The transport facilitation system 100 initially generates, retrieves, and/or receives a plurality of service-oriented content items for display on mobile devices associated with the on-demand transportation service (200). For example, the entity that operates the transport facilitation system 100 can generate content items to provide information and/or to assist service providers. The content items may include financial, geographical, and/or social content designed to aid, promote, or otherwise incentivize service providers to perform business-related activities associated with the on-demand service or to educate service providers with respect to the on-demand service, the city or geographic region, or new features or products associated with the on-demand service. In some aspects, the transport facilitation system 100 may receive the content items from one or more third party content sources 145 (e.g., via the network interface 115). For example, the third-party sources 145 may push the content items to the transport facilitation system 100 whenever new content becomes available. The received content items may be applicable to one or more service providers (e.g., one or more drivers operated throughout a given region managed by the transport facilitation system 100), and may be stored in the content database 130. Additionally or alternatively, the content items may be generated automatically by the transport facilitation system 100 (e.g., financial earnings updates for a driver) or by human designers or administrators associated with the transportation arrangement service (e.g., promotional items or demand notifications).

The transport facilitation system 100 also receives service provider data 183 from a mobile device of a driver (i.e., driver device 150) (202). The service provider data 183 may include current information about the driver device 150 and/or the driver associated with the driver device 150 (e.g., identification information of the driver and/or current position information 194 of the driver device 150). In some aspects, the transport facilitation system 100 may receive the service provider data 183, as provider updates 197, when a driver initiates a service application 193 on a respective provider device 199 and/or performs certain actions using the service application 193. In other aspects, the transport facilitation system 100 may receive provider updates 197 periodically, at different instances in time, or based on a set schedule, after the driver launches or starts the service application 193. In another example, the transport facilitation system 100 can receive service provider data 183 before, during, or after receiving the plurality of service-oriented content items.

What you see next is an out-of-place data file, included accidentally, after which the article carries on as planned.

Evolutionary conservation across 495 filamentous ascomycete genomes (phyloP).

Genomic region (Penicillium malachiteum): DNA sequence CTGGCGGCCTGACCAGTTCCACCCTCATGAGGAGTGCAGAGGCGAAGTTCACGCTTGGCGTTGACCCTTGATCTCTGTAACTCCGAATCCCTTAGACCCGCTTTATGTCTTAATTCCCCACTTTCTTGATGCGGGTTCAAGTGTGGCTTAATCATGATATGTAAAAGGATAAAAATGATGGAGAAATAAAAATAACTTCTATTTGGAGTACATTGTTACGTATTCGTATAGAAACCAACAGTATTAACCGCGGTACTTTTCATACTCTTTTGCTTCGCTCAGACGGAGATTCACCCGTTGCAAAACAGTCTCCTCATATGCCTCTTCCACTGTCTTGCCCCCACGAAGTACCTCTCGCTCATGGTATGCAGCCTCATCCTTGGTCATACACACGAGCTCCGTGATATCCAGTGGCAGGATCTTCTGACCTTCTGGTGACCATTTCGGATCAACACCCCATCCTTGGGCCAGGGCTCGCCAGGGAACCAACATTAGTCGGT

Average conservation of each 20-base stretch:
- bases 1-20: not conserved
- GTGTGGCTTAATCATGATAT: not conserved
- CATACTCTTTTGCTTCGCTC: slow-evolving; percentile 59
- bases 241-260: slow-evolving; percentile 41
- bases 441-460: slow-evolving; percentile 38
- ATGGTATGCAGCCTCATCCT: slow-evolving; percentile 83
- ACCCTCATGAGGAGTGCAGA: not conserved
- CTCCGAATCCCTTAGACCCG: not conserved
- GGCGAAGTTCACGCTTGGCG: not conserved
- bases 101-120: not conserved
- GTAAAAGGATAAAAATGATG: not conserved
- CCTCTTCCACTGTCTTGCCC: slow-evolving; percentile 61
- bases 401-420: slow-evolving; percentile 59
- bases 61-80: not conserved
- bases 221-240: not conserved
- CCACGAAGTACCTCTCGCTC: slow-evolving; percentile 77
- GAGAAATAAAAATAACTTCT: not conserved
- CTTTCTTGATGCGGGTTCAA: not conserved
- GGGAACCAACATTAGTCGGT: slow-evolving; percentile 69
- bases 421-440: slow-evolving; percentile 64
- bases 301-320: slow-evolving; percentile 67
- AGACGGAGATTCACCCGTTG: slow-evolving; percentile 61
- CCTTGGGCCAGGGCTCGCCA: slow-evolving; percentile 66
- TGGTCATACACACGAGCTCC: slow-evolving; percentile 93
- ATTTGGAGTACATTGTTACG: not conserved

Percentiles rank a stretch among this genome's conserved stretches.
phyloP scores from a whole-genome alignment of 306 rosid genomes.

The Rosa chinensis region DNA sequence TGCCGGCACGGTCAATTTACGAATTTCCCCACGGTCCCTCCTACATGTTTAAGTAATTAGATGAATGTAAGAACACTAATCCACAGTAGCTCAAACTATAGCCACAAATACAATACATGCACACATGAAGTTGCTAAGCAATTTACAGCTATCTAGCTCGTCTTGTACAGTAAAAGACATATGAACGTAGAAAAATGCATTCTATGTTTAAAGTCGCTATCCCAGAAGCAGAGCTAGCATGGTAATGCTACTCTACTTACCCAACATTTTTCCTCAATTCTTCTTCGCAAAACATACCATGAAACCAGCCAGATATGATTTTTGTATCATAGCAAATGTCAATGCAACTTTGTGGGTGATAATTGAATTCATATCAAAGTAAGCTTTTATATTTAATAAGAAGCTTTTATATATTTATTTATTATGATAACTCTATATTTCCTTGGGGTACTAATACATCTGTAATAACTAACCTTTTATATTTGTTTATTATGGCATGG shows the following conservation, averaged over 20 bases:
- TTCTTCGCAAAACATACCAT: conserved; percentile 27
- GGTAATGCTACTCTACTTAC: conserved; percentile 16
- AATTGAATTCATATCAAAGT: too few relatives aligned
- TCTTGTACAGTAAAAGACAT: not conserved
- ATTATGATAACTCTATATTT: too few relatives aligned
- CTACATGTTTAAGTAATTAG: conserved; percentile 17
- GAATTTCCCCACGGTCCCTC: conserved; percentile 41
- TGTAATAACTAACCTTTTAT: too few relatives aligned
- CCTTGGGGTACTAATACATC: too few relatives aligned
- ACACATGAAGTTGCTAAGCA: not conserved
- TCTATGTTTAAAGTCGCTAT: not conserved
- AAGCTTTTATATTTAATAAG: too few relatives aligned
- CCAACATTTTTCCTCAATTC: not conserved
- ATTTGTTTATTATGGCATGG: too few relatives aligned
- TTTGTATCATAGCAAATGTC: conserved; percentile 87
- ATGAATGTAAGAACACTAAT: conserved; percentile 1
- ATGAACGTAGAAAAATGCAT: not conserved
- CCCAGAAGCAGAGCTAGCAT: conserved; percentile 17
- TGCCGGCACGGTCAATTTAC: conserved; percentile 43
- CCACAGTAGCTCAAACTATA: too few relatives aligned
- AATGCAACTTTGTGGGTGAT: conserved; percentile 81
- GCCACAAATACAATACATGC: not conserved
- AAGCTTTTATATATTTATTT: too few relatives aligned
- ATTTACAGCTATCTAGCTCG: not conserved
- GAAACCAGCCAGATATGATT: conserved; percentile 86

The transport facilitation system 100 may then select a subset of the service-oriented content (e.g., a filtered set of content items 187) to be displayed on the driver device 150 based at least in part on the received service provider data 183 (204). As described above, each service-oriented content item 185 may be applicable to one or more (but not necessarily all) drivers depending on the location, preferences, and/or other identifying information pertaining to each driver. Thus, in some aspects, the dynamic content selector 176 may assign, or otherwise associate, each content item 185 to one or more drivers based on the received service provider data 183. For example, the content items 185 may be filtered, based on the provider data 183, so that each driver can receive only filtered content 187 that is applicable to him/her (e.g., the subset of service-oriented content).

In some implementations, the dynamic content selector 176 may assign an expiration to each content item of the filtered content 187. For example, the expiration may indicate the manner in which a particular content item is to be removed from a driver device 150 (e.g., or prevented from being displayed on that device 150). In some aspects, the dynamic content selector 176 may determine the expiration for each content item based on user activity (e.g., indicating that a driver has seen and/or acted upon the content item) and/or a fixed duration of time (e.g., indicating that the time-sensitive information contained in the content item has expired or is no longer relevant).

The transport facilitation system 100 further determines a degree of relevance of each content item in the filtered subset to the driver associated with the driver device 150, relative to other drivers associated with the on-demand transportation service (206). For example, some content items 185 may be applicable to only one driver (e.g., a tailored earnings update), other content items 185 may be applicable to a subset of two or more drivers (e.g., location-sensitive notifications), and some content items 185 may be generally applicable to all drivers (e.g., promotional offers). In some aspects, the ranking engine 180 may determine a degree of relevance for each content item to be delivered to a particular driver, for example, by analyzing the filtered content 187 to determine how many additional drivers are to receive that content item. For example, a content item that is applicable to a greater number of drivers may have a lower degree of relevance to any particular driver.